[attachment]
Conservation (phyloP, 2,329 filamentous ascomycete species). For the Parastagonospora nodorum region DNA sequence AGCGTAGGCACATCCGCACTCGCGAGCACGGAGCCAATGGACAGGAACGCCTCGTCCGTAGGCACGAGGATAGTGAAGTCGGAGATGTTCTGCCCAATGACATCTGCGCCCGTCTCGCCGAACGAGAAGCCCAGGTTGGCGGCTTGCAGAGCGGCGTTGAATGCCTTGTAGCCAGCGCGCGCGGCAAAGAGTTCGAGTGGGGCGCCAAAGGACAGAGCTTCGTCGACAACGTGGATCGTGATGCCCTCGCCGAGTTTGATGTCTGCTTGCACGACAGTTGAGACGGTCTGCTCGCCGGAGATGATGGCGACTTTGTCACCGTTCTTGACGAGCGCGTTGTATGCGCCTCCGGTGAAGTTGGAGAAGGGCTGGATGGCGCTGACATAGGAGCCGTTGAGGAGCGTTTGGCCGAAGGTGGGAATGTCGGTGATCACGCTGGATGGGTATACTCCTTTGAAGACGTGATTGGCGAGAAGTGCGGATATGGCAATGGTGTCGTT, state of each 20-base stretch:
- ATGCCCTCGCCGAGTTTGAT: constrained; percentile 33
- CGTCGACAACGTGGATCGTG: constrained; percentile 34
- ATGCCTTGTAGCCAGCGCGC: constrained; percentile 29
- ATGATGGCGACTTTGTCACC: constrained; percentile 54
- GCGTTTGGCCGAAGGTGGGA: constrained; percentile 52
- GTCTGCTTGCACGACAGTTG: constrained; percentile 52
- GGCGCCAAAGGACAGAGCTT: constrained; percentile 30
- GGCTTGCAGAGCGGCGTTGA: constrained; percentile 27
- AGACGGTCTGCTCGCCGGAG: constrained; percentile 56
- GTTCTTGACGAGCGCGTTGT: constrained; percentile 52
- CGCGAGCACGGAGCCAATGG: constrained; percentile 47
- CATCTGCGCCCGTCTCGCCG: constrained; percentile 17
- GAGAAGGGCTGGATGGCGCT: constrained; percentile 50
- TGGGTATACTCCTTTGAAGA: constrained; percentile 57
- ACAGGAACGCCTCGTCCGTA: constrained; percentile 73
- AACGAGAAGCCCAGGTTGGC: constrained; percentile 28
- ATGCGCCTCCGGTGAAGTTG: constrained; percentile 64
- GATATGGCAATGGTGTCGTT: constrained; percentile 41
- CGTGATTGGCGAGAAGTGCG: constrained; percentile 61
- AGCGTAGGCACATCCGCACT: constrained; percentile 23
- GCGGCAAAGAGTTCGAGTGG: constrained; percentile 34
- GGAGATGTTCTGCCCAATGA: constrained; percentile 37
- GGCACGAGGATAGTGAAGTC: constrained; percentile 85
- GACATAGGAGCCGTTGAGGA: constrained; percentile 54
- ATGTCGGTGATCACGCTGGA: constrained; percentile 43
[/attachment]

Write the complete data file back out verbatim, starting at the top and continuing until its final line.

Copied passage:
Conservation (phyloP, 2,329 filamentous ascomycete species). For the Parastagonospora nodorum region DNA sequence AGCGTAGGCACATCCGCACTCGCGAGCACGGAGCCAATGGACAGGAACGCCTCGTCCGTAGGCACGAGGATAGTGAAGTCGGAGATGTTCTGCCCAATGACATCTGCGCCCGTCTCGCCGAACGAGAAGCCCAGGTTGGCGGCTTGCAGAGCGGCGTTGAATGCCTTGTAGCCAGCGCGCGCGGCAAAGAGTTCGAGTGGGGCGCCAAAGGACAGAGCTTCGTCGACAACGTGGATCGTGATGCCCTCGCCGAGTTTGATGTCTGCTTGCACGACAGTTGAGACGGTCTGCTCGCCGGAGATGATGGCGACTTTGTCACCGTTCTTGACGAGCGCGTTGTATGCGCCTCCGGTGAAGTTGGAGAAGGGCTGGATGGCGCTGACATAGGAGCCGTTGAGGAGCGTTTGGCCGAAGGTGGGAATGTCGGTGATCACGCTGGATGGGTATACTCCTTTGAAGACGTGATTGGCGAGAAGTGCGGATATGGCAATGGTGTCGTT, state of each 20-base stretch:
- ATGCCCTCGCCGAGTTTGAT: constrained; percentile 33
- CGTCGACAACGTGGATCGTG: constrained; percentile 34
- ATGCCTTGTAGCCAGCGCGC: constrained; percentile 29
- ATGATGGCGACTTTGTCACC: constrained; percentile 54
- GCGTTTGGCCGAAGGTGGGA: constrained; percentile 52
- GTCTGCTTGCACGACAGTTG: constrained; percentile 52
- GGCGCCAAAGGACAGAGCTT: constrained; percentile 30
- GGCTTGCAGAGCGGCGTTGA: constrained; percentile 27
- AGACGGTCTGCTCGCCGGAG: constrained; percentile 56
- GTTCTTGACGAGCGCGTTGT: constrained; percentile 52
- CGCGAGCACGGAGCCAATGG: constrained; percentile 47
- CATCTGCGCCCGTCTCGCCG: constrained; percentile 17
- GAGAAGGGCTGGATGGCGCT: constrained; percentile 50
- TGGGTATACTCCTTTGAAGA: constrained; percentile 57
- ACAGGAACGCCTCGTCCGTA: constrained; percentile 73
- AACGAGAAGCCCAGGTTGGC: constrained; percentile 28
- ATGCGCCTCCGGTGAAGTTG: constrained; percentile 64
- GATATGGCAATGGTGTCGTT: constrained; percentile 41
- CGTGATTGGCGAGAAGTGCG: constrained; percentile 61
- AGCGTAGGCACATCCGCACT: constrained; percentile 23
- GCGGCAAAGAGTTCGAGTGG: constrained; percentile 34
- GGAGATGTTCTGCCCAATGA: constrained; percentile 37
- GGCACGAGGATAGTGAAGTC: constrained; percentile 85
- GACATAGGAGCCGTTGAGGA: constrained; percentile 54
- ATGTCGGTGATCACGCTGGA: constrained; percentile 43